Our clinically relevant finding is that glucocorticoids block estrogen (E2)-induced apoptosis in long-term E2-deprived (LTED) breast cancer cells. However, the mechanism remains unclear. Here, we demonstrated that E2 widely activated adipose inflammatory factors such as fatty acid desaturase 1 (FADS1), IL6, and TNFα in LTED breast cancer cells. Activation of glucocorticoid receptor (GR) by the synthetic glucocorticoid dexamethasone upregulated FADS1 and IL6, but downregulated TNFα expression. Furthermore, dexamethasone was synergistic or additive with E2 in upregulating FADS1 and IL6 expression, whereas it selectively and constantly suppressed TNFα expression induced by E2 in LTED breast cancer cells. Regarding regulation of endoplasmic reticulum stress, dexamethasone effectively blocked activation of protein kinase RNA-like endoplasmic reticulum kinase (PERK) by E2, but it had no inhibitory effects on inositol-requiring protein 1 alpha (IRE1α) expression increased by E2. Consistently, results from reverse-phase protein array (RPPA) analysis demonstrated that dexamethasone could not reverse IRE1α-mediated degradation of PI3K/Akt-associated signal pathways activated by E2. Unexpectedly, activated GR preferentially repressed nuclear factor-κB (NF-κB) DNA-binding activity and expression of NF-κB–dependent gene TNFα induced by E2, leading to the blockade of E2-induced apoptosis. Together, these data suggest that trans-suppression of NF-κB by GR in the nucleus is a fundamental mechanism thereby blocking E2-induced apoptosis in LTED breast cancer cells. This study provided an important rationale for restricting the clinical use of glucocorticoids, which will undermine the beneficial effects of E2-induced apoptosis in patients with aromatase inhibitor–resistant breast cancer.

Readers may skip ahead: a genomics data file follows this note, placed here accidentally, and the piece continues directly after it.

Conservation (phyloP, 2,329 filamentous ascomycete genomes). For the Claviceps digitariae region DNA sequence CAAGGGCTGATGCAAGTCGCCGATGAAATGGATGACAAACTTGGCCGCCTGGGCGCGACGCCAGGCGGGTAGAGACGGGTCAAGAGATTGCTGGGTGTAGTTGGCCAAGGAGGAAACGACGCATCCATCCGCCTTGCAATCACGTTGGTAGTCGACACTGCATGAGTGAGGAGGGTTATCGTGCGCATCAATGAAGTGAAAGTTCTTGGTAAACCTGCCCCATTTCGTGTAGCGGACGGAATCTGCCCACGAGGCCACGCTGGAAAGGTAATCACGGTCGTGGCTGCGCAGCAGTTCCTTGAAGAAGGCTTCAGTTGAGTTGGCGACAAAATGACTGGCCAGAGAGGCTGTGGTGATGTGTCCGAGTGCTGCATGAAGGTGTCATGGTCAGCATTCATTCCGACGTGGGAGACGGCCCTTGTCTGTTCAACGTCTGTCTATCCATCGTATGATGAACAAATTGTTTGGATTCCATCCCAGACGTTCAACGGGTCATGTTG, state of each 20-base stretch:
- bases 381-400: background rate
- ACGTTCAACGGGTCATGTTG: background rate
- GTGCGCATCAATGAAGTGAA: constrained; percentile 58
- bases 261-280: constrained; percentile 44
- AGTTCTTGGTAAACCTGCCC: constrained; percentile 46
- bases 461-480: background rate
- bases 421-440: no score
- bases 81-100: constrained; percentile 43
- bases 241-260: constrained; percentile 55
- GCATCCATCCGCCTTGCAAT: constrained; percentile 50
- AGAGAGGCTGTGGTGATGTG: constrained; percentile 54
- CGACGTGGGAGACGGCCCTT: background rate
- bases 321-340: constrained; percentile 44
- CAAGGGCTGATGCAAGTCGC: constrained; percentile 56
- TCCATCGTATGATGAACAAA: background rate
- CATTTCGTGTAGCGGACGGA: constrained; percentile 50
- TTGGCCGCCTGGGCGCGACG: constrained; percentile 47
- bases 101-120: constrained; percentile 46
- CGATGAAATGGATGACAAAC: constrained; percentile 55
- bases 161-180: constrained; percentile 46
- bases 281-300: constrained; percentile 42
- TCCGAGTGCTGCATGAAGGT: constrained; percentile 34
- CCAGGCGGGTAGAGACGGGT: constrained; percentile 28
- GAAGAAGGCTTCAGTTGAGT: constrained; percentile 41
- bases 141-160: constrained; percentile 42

This article is featured in Highlights of This Issue, p. 1671

Antihormone therapy is a standard treatment of estrogen receptor (ER)-positive breast cancer (1). However, resistance to this therapy is an inevitable challenge in the clinic. Paradoxically, estrogen (E2) has the capacity to induce apoptosis in antihormone therapy–resistant breast cancer models in vitro and in vivo (2–5). In fact, E2-induced apoptosis has clinical significance for the treatment of aromatase inhibitor–resistant breast cancer (6) and reduction of breast cancer incidence in estrogen replacement therapy (ERT) for postmenopausal women (7). Further clinically relevant laboratory findings suggest that the anti-inflammatory agent, dexamethasone, and the synthetic progestin medroxyprogesterone acetate (MPA), which has glucocorticoid activity, can block E2-induced apoptosis in long-term E2-deprived (LTED) breast cancer cells (8). However, antiapoptotic mechanisms of glucocorticoids are unknown.